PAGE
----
The prevalence of this “forced return to herding” narrative (Liechti 2012), combined with the pattern of our results, suggests to us that many herder families may be simply emulating the land use habits they observe amongst their immediate neighbors on the landscape. This is both cognitively and energetically efficient (Levine et al. 2015), as well as one of the only ways to ensure the near-term survival of one’s family given a dearth of other livelihood options. However, without a functional, well-informed, long-term approach to pasture management, we fear such a scenario is liable to devolve into a literal “tragedy of the commons” (Shamsiev 2007, Bichsel et al. 2010).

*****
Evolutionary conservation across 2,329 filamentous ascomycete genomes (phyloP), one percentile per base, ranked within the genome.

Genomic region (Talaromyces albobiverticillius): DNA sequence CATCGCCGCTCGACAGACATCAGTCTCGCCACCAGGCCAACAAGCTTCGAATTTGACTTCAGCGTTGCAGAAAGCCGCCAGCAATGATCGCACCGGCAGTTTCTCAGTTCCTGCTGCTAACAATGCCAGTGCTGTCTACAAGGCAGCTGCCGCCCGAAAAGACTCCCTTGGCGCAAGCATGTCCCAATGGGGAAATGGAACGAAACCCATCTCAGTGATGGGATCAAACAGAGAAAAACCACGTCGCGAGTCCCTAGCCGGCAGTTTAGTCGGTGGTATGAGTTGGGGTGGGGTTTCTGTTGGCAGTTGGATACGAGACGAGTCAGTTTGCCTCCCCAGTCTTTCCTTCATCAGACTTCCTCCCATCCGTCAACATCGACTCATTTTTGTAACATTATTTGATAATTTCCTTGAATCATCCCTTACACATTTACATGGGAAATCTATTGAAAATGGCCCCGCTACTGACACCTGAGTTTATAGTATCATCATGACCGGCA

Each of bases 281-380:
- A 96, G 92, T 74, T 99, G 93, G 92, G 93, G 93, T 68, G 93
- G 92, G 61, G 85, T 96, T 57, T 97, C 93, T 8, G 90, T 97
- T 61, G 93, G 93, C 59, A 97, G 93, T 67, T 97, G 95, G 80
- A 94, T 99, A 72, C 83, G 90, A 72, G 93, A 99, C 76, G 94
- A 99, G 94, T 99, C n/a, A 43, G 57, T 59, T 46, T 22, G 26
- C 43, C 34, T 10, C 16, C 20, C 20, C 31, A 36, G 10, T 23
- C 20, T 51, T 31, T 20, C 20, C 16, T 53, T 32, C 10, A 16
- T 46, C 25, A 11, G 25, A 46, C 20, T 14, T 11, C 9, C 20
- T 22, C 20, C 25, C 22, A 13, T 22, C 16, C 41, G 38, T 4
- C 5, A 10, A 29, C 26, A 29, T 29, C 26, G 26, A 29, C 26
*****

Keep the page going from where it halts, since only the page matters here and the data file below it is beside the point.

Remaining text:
Our results constitute a tentative step in clarifying the nature of key social-ecological challenges impacting pasture management in central Kyrgyzstan. Namely, it seems local pasture users are simply bereft of much of the floristic information ecologists are using to make their assessments of land-cover change, and are instead defaulting to a set of common, but not entirely consistent, visual heuristics for determining where to graze their livestock, and when. The implication for management is that culturally sensitive knowledge-sharing, and the introduction to pasture users of new, shared, flora-centered heuristics for reading the landscape, is just as important as the collection of more data.